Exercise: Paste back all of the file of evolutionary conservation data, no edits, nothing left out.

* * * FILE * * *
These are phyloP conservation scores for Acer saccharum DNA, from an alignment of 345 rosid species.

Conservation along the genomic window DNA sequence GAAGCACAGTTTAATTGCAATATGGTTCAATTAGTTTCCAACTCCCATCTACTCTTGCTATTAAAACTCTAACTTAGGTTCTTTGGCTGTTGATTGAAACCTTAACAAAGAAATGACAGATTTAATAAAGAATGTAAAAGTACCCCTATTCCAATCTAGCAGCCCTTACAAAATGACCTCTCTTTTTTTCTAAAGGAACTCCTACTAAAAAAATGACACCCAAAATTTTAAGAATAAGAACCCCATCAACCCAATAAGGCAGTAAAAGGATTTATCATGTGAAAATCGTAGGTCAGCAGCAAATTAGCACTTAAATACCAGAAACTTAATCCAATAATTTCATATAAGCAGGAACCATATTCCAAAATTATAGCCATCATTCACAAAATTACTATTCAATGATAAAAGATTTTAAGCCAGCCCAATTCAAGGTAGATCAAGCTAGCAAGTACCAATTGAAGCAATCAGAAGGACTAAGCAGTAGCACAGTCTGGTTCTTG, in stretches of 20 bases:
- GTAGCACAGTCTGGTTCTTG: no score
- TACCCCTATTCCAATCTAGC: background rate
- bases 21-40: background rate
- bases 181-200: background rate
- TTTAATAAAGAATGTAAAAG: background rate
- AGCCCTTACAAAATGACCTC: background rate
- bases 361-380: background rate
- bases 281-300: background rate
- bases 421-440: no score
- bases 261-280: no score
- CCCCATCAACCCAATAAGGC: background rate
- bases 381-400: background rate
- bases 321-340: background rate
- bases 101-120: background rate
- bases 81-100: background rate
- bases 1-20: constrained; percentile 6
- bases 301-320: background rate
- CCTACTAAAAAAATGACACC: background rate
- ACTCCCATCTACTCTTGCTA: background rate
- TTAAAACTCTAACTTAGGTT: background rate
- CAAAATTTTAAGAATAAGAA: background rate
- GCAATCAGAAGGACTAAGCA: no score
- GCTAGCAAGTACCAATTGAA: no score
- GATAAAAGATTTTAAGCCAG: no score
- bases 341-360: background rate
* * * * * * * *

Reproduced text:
These are phyloP conservation scores for Acer saccharum DNA, from an alignment of 345 rosid species.

Conservation along the genomic window DNA sequence GAAGCACAGTTTAATTGCAATATGGTTCAATTAGTTTCCAACTCCCATCTACTCTTGCTATTAAAACTCTAACTTAGGTTCTTTGGCTGTTGATTGAAACCTTAACAAAGAAATGACAGATTTAATAAAGAATGTAAAAGTACCCCTATTCCAATCTAGCAGCCCTTACAAAATGACCTCTCTTTTTTTCTAAAGGAACTCCTACTAAAAAAATGACACCCAAAATTTTAAGAATAAGAACCCCATCAACCCAATAAGGCAGTAAAAGGATTTATCATGTGAAAATCGTAGGTCAGCAGCAAATTAGCACTTAAATACCAGAAACTTAATCCAATAATTTCATATAAGCAGGAACCATATTCCAAAATTATAGCCATCATTCACAAAATTACTATTCAATGATAAAAGATTTTAAGCCAGCCCAATTCAAGGTAGATCAAGCTAGCAAGTACCAATTGAAGCAATCAGAAGGACTAAGCAGTAGCACAGTCTGGTTCTTG, in stretches of 20 bases:
- GTAGCACAGTCTGGTTCTTG: no score
- TACCCCTATTCCAATCTAGC: background rate
- bases 21-40: background rate
- bases 181-200: background rate
- TTTAATAAAGAATGTAAAAG: background rate
- AGCCCTTACAAAATGACCTC: background rate
- bases 361-380: background rate
- bases 281-300: background rate
- bases 421-440: no score
- bases 261-280: no score
- CCCCATCAACCCAATAAGGC: background rate
- bases 381-400: background rate
- bases 321-340: background rate
- bases 101-120: background rate
- bases 81-100: background rate
- bases 1-20: constrained; percentile 6
- bases 301-320: background rate
- CCTACTAAAAAAATGACACC: background rate
- ACTCCCATCTACTCTTGCTA: background rate
- TTAAAACTCTAACTTAGGTT: background rate
- CAAAATTTTAAGAATAAGAA: background rate
- GCAATCAGAAGGACTAAGCA: no score
- GCTAGCAAGTACCAATTGAA: no score
- GATAAAAGATTTTAAGCCAG: no score
- bases 341-360: background rate